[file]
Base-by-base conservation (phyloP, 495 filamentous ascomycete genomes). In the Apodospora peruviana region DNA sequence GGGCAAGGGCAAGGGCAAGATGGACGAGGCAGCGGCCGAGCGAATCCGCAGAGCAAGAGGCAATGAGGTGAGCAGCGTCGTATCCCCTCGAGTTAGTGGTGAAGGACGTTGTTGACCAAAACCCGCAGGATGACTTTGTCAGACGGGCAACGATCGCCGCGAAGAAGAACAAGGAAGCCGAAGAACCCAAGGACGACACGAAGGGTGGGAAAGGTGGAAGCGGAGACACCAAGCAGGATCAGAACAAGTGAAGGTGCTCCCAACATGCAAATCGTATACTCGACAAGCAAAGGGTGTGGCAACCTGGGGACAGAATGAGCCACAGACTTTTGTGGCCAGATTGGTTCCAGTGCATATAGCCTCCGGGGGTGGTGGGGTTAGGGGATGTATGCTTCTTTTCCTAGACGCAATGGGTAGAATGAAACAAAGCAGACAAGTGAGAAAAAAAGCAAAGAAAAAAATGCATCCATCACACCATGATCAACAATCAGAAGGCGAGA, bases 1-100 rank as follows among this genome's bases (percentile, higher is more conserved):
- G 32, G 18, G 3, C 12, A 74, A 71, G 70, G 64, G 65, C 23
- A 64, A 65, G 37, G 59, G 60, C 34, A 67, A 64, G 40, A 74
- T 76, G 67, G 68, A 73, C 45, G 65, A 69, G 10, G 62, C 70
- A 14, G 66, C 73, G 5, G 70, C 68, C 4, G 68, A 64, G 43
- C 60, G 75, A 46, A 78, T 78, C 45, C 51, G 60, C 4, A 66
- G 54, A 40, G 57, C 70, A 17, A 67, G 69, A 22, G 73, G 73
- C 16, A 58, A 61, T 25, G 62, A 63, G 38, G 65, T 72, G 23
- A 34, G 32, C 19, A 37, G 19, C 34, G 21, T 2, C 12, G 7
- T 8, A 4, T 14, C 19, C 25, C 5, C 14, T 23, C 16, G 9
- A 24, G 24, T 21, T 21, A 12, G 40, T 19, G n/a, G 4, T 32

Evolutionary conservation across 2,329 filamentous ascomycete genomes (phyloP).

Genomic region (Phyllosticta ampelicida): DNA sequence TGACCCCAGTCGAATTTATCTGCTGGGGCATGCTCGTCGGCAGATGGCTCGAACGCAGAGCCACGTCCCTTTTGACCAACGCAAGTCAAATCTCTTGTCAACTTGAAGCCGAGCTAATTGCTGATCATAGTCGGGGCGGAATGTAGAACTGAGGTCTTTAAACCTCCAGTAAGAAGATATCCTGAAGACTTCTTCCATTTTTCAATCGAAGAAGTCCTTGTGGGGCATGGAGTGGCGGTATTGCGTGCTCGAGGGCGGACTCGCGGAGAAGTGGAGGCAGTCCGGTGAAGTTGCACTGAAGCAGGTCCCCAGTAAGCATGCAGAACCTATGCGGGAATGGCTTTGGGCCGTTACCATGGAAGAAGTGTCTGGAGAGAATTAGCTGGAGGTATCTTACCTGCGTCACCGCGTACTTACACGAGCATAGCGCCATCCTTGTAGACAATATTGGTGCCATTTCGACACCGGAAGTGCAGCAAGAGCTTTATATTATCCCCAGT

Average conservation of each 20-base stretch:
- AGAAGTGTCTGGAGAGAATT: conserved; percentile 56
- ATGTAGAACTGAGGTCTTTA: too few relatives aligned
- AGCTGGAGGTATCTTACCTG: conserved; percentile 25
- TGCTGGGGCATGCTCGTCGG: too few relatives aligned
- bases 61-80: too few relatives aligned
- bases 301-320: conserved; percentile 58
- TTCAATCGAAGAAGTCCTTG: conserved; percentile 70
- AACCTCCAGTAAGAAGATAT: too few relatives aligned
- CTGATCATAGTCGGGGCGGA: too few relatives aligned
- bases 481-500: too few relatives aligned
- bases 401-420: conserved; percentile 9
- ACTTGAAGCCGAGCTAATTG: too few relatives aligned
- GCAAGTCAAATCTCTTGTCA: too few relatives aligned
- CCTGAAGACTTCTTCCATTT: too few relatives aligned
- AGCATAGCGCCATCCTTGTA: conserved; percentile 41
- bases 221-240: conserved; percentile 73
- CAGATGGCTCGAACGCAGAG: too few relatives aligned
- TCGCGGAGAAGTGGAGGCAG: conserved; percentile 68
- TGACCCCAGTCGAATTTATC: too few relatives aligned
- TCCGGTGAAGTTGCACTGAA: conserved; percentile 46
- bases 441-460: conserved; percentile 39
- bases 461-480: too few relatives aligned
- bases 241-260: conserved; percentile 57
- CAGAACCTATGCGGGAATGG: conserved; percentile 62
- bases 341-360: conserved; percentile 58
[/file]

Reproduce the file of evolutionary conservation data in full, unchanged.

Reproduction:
Base-by-base conservation (phyloP, 495 filamentous ascomycete genomes). In the Apodospora peruviana region DNA sequence GGGCAAGGGCAAGGGCAAGATGGACGAGGCAGCGGCCGAGCGAATCCGCAGAGCAAGAGGCAATGAGGTGAGCAGCGTCGTATCCCCTCGAGTTAGTGGTGAAGGACGTTGTTGACCAAAACCCGCAGGATGACTTTGTCAGACGGGCAACGATCGCCGCGAAGAAGAACAAGGAAGCCGAAGAACCCAAGGACGACACGAAGGGTGGGAAAGGTGGAAGCGGAGACACCAAGCAGGATCAGAACAAGTGAAGGTGCTCCCAACATGCAAATCGTATACTCGACAAGCAAAGGGTGTGGCAACCTGGGGACAGAATGAGCCACAGACTTTTGTGGCCAGATTGGTTCCAGTGCATATAGCCTCCGGGGGTGGTGGGGTTAGGGGATGTATGCTTCTTTTCCTAGACGCAATGGGTAGAATGAAACAAAGCAGACAAGTGAGAAAAAAAGCAAAGAAAAAAATGCATCCATCACACCATGATCAACAATCAGAAGGCGAGA, bases 1-100 rank as follows among this genome's bases (percentile, higher is more conserved):
- G 32, G 18, G 3, C 12, A 74, A 71, G 70, G 64, G 65, C 23
- A 64, A 65, G 37, G 59, G 60, C 34, A 67, A 64, G 40, A 74
- T 76, G 67, G 68, A 73, C 45, G 65, A 69, G 10, G 62, C 70
- A 14, G 66, C 73, G 5, G 70, C 68, C 4, G 68, A 64, G 43
- C 60, G 75, A 46, A 78, T 78, C 45, C 51, G 60, C 4, A 66
- G 54, A 40, G 57, C 70, A 17, A 67, G 69, A 22, G 73, G 73
- C 16, A 58, A 61, T 25, G 62, A 63, G 38, G 65, T 72, G 23
- A 34, G 32, C 19, A 37, G 19, C 34, G 21, T 2, C 12, G 7
- T 8, A 4, T 14, C 19, C 25, C 5, C 14, T 23, C 16, G 9
- A 24, G 24, T 21, T 21, A 12, G 40, T 19, G n/a, G 4, T 32

Evolutionary conservation across 2,329 filamentous ascomycete genomes (phyloP).

Genomic region (Phyllosticta ampelicida): DNA sequence TGACCCCAGTCGAATTTATCTGCTGGGGCATGCTCGTCGGCAGATGGCTCGAACGCAGAGCCACGTCCCTTTTGACCAACGCAAGTCAAATCTCTTGTCAACTTGAAGCCGAGCTAATTGCTGATCATAGTCGGGGCGGAATGTAGAACTGAGGTCTTTAAACCTCCAGTAAGAAGATATCCTGAAGACTTCTTCCATTTTTCAATCGAAGAAGTCCTTGTGGGGCATGGAGTGGCGGTATTGCGTGCTCGAGGGCGGACTCGCGGAGAAGTGGAGGCAGTCCGGTGAAGTTGCACTGAAGCAGGTCCCCAGTAAGCATGCAGAACCTATGCGGGAATGGCTTTGGGCCGTTACCATGGAAGAAGTGTCTGGAGAGAATTAGCTGGAGGTATCTTACCTGCGTCACCGCGTACTTACACGAGCATAGCGCCATCCTTGTAGACAATATTGGTGCCATTTCGACACCGGAAGTGCAGCAAGAGCTTTATATTATCCCCAGT

Average conservation of each 20-base stretch:
- AGAAGTGTCTGGAGAGAATT: conserved; percentile 56
- ATGTAGAACTGAGGTCTTTA: too few relatives aligned
- AGCTGGAGGTATCTTACCTG: conserved; percentile 25
- TGCTGGGGCATGCTCGTCGG: too few relatives aligned
- bases 61-80: too few relatives aligned
- bases 301-320: conserved; percentile 58
- TTCAATCGAAGAAGTCCTTG: conserved; percentile 70
- AACCTCCAGTAAGAAGATAT: too few relatives aligned
- CTGATCATAGTCGGGGCGGA: too few relatives aligned
- bases 481-500: too few relatives aligned
- bases 401-420: conserved; percentile 9
- ACTTGAAGCCGAGCTAATTG: too few relatives aligned
- GCAAGTCAAATCTCTTGTCA: too few relatives aligned
- CCTGAAGACTTCTTCCATTT: too few relatives aligned
- AGCATAGCGCCATCCTTGTA: conserved; percentile 41
- bases 221-240: conserved; percentile 73
- CAGATGGCTCGAACGCAGAG: too few relatives aligned
- TCGCGGAGAAGTGGAGGCAG: conserved; percentile 68
- TGACCCCAGTCGAATTTATC: too few relatives aligned
- TCCGGTGAAGTTGCACTGAA: conserved; percentile 46
- bases 441-460: conserved; percentile 39
- bases 461-480: too few relatives aligned
- bases 241-260: conserved; percentile 57
- CAGAACCTATGCGGGAATGG: conserved; percentile 62
- bases 341-360: conserved; percentile 58